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April 16, 2009


Another set of the memos in a slightly easier to read format. It's 80 pages.

I'm thrilled to know that "insects placed in a confinement box" was authorized, but apparently never used. How not torture that would have been!

Also good to know that sleep deprivation wouldn't be extended for more than 11 days. Who can't live with not sleeping for 11 days in a row? It's a frat prank!

when you're reading them, don't forget: Obama is no better than Bush; he's Bush Lite; he's continuing the abuses of Bush.

did i forget anything ?

I'm going to read them when I get the time, but I'm curious -- is there any indication of why they wanted to do harsher things? Did they feel that this would get them better information? Or are the memos devoid of context?

Also good to know that sleep deprivation wouldn't be extended for more than 11 days. Who can't live with not sleeping for 11 days in a row? It's a frat prank!

I was unable to get to sleep for about 83 straight hours one time when I was changing medications. Anything more than about 40 is torture, particularly given the ways that they are prevented from getting to sleep.

when you're reading them, don't forget: Obama is no better than Bush; he's Bush Lite; he's continuing the abuses of Bush.

It's not the same if you don't accuse Robert Gates of war crimes.

I still think Obama deserves the "Bush Lite" tag due to his bank bailout and lawless surveillance policies... although it's encouraging to know he doesn't *always* delegate decisions to Goldman Sachs and the CIA, at least when there is countervailing pressure from his constituents.

Calling this a victory for the right is putting it mildly, Hilzoy.

Logging onto my Comcast homepage just now, I saw an AP story that could have ran with this harsher and equally accurate headline: Obama Wimps Out on Prosecuting Torture.

The story includes this particularly lame quote from President Obama: "Nothing will be gained by spending our time and energy laying blame for the past."

Regular commentator Nell seemed to be expecting this letdown. I was holding out hope that our new President who was a Constitutional Law professor would stand up for due process and stand against cruel and unusual punishment.

On this one, Bush Lite indeed.

btfb: He ruled out prosecuting CIA people who followed the "law" as laid down in the memos. That excludes both CIA people who exceeded what the memos allowed, and people outside the CIA. Those would be the two groups I'd be happiest prosecuting anyways -- I'd much rather see Cheney or Addington behind bars than a CIA agent.

A girl can dream, at any rate. Even after that pronouncement.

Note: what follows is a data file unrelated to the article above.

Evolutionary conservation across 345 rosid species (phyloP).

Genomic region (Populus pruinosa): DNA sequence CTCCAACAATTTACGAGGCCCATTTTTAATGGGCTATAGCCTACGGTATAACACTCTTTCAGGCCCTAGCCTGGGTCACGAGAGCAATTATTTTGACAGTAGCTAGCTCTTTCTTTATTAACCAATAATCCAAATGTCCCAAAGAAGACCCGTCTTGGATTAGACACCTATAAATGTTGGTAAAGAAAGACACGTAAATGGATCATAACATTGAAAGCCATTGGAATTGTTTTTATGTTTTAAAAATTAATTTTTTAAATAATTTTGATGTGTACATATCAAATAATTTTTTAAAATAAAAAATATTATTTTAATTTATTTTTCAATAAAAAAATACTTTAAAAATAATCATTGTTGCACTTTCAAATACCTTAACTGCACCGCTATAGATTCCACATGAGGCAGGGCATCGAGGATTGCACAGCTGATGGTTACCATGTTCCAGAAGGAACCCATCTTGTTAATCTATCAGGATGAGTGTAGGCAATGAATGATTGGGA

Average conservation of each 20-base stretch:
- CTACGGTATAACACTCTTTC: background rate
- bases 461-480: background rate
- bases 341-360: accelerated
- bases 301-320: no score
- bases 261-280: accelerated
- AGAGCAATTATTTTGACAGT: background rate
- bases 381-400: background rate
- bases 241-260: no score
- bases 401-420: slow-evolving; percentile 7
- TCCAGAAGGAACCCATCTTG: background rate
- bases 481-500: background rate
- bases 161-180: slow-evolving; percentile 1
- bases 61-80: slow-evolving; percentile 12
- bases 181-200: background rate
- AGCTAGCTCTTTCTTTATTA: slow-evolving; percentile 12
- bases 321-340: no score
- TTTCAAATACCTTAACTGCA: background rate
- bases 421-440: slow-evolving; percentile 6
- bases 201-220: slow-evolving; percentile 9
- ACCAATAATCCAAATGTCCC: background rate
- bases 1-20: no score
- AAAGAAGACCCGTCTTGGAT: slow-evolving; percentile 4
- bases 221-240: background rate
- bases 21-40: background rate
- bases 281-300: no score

Personally, I think laying charges but not getting convictions would be tremendously unuseful, but that's just me...

Is this like Cubs fans dreaming about the World Series?

I meant to link the Associated Press story I quoted above.

Reading it quickly, I missed what Hilzoy just mentioned. From the AP story: "On the other side, human rights advocates argued that Obama should not have assured the CIA that officers who conducted interrogations would not be prosecuted if they used methods authorized by Bush lawyers in the memos."

Still, I don't see where Obama has any appetite to prosecute those who authorized torture and the whole thing stinks as a cop-out by the former Constitutional Law professor.

Personally I think the Obama administration merely desires to be beaten (like red-headed stepchildren) into it [prosecuting war criminals] because anything else and they'd seem too eager, and the whole process would be tainted by the assumption of political motives.

Much like they had to be "shamed" into releasing the memos. I doubt highly that if they really wanted to keep them secret we would be reading them now. They just needed to seem unwilling.

You'd think the Bushies would just shut up about this subject.

Instead, they are still peddling the notion that we are less safe under President Obama.

Former Bush CIA director Michael Hayden in that AP story: "'If you want an intelligence service to work for you, they always work on the edge. That's just where they work.' Now, he argued, foreign partners will be less likely to cooperate with the CIA because the release shows they 'can't keep anything secret.'"

Not entirely related, but I thought President Obama's decisive performance in the recent Somalia pirate showdown indicated he is up to the job as Commander-In-Chief.

OMG, don't scare this guy with an insect. That would be so wrong!

from wikipedia

Born in Saudi Arabia, Abu Zubaydah has been close to al-Qaida since the group's early years, helping to operate a popular terrorist training camp near the border between Afghanistan and Pakistan in the early 1990s. He became an associate of Ibn al-Shaykh al-Libi, and served as a chief recruiter for al-Qaida.